2.8          There will be a small team that focuses on asset review and measuring property portfolio performance to aid property decisions for the corporate estate, service held assets and for the wider school estate.


2.9          The Workstyles programme is also looking at hybrid working including new service models for its office hubs. Significant engagement has occurred since Spring 2021 and revisions to the space layout and use will be implemented in early 2022 and there will be opportunities for excess office accommodation to be made available to be let to public partners.


2.10       Property and Communities, Economy and Transport (CET) are working together to deliver carbon efficiency projects. Following Cabinet approval in November 2021, additional capital investment will be available to invest in the asset base to reduce carbon emissions.


Council’s asset investment strategy.


2.11       The County Council determined in summer 2020 not to follow the route of purchasing commercial assets to produce commercial rental income. The primary reason, at that specific time, was there was significant uncertainty about commercial property markets at the start of the pandemic with national lockdowns. The commercial investment market was badly affected with uncertainty in the short and medium-term with impacts on rents, yield returns and commercial tenants’ ability to pay rents. The commercial property markets now in 2021, are still adjusting. Whilst there has been some recovery in some commercial sectors, e.g., warehouses and industrial units, there are sectors such as primary and secondary offices and retail high streets that have high void rates and yield performance has deteriorated.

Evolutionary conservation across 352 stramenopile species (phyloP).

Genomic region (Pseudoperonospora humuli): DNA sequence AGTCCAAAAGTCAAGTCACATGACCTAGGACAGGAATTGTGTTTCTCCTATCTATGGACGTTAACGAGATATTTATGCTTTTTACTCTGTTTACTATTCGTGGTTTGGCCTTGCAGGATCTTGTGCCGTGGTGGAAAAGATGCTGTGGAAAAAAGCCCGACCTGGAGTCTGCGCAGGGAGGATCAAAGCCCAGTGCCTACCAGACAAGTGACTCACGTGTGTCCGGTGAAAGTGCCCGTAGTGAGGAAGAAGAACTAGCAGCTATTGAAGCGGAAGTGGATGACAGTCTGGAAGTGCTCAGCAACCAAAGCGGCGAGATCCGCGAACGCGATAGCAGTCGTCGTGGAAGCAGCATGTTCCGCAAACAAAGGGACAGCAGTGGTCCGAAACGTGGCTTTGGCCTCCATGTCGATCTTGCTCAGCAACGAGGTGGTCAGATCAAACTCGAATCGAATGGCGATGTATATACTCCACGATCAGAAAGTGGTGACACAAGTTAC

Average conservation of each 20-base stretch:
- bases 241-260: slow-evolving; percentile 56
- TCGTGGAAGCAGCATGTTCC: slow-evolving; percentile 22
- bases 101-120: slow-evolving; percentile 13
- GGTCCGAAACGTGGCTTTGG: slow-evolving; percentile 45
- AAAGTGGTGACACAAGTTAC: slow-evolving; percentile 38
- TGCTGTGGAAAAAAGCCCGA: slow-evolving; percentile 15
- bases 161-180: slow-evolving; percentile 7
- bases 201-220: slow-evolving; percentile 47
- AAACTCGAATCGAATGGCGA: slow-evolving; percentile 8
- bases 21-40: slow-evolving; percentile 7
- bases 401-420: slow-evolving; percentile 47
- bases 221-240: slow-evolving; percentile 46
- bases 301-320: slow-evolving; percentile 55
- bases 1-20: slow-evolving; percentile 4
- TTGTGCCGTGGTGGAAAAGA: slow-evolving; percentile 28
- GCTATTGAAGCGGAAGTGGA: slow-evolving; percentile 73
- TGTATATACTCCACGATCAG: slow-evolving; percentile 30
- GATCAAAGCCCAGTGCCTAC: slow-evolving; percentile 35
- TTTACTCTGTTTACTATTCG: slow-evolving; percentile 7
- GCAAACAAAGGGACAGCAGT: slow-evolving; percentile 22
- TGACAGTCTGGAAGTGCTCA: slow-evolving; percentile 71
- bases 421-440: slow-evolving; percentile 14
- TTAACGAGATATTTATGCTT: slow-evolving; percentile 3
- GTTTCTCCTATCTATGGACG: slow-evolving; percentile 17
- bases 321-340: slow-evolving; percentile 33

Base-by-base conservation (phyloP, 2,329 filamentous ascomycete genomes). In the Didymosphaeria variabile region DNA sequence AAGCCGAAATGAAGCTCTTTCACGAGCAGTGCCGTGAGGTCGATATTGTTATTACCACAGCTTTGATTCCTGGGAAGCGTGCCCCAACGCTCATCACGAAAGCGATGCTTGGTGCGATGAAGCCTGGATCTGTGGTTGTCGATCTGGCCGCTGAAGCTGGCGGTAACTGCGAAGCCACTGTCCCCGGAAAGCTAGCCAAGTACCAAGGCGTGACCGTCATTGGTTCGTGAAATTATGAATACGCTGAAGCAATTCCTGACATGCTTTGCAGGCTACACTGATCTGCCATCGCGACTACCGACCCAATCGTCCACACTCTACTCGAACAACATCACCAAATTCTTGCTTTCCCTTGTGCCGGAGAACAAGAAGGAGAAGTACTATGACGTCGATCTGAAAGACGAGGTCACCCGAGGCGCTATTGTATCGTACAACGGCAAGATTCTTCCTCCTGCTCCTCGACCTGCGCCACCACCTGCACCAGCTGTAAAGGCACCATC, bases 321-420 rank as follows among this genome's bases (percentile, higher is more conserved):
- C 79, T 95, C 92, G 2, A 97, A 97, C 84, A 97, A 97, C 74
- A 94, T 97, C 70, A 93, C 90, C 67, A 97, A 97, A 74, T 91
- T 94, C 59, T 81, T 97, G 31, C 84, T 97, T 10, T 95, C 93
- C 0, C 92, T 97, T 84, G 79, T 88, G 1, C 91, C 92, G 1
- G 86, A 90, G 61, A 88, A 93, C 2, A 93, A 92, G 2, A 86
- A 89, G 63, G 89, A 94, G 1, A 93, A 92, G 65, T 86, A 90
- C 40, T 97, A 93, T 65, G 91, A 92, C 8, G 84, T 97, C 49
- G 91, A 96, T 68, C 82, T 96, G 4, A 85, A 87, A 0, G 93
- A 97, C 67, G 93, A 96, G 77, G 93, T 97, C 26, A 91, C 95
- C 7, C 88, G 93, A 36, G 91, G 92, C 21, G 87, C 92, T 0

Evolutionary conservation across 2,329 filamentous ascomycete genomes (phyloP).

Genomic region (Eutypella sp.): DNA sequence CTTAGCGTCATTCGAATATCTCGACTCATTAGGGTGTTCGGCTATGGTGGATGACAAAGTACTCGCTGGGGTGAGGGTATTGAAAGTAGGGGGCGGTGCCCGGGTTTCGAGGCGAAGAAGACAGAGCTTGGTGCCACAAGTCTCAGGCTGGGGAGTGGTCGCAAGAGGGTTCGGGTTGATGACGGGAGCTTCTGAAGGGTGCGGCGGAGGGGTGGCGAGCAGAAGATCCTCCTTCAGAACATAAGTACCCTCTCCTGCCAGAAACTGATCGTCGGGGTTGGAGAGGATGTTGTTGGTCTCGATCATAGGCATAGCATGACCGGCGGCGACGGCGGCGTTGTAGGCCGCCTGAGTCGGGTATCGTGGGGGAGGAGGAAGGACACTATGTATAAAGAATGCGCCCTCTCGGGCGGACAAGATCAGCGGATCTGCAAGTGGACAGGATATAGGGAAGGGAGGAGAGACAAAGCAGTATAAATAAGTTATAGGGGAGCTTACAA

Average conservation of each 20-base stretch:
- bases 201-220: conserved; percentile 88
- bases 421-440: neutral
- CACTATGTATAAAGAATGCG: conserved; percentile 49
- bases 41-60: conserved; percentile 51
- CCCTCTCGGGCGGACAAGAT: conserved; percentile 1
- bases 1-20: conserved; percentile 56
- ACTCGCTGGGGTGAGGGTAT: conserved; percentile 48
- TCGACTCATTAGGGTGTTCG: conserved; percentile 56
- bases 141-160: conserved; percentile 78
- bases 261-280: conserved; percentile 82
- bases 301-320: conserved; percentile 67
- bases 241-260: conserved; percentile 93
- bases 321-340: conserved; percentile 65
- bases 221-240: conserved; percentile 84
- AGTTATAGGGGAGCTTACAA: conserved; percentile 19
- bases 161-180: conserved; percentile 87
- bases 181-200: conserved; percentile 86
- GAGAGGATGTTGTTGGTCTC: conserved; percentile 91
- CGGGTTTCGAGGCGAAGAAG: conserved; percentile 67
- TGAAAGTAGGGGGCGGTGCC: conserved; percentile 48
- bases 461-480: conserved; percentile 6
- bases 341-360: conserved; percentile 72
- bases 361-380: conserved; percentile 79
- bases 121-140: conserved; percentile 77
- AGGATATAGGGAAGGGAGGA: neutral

2.12     As a reminder, the legislation context for local authorities acquiring commercial assets for income is set out in Local Government Act 2003 and the Localism Act 2011. This legislation sought to encourage local authorities to adopt more commercial approaches. It is important to note that prior to the pandemic, other local authorities had acquired commercial assets within their localities, but others had invested in geographical areas which presented potential high rental income growth but not in their administration area. The majority of newly acquired commercial assets purchased by local authorities were wholly or partly funded by the Public Works Loans Board (PWLB).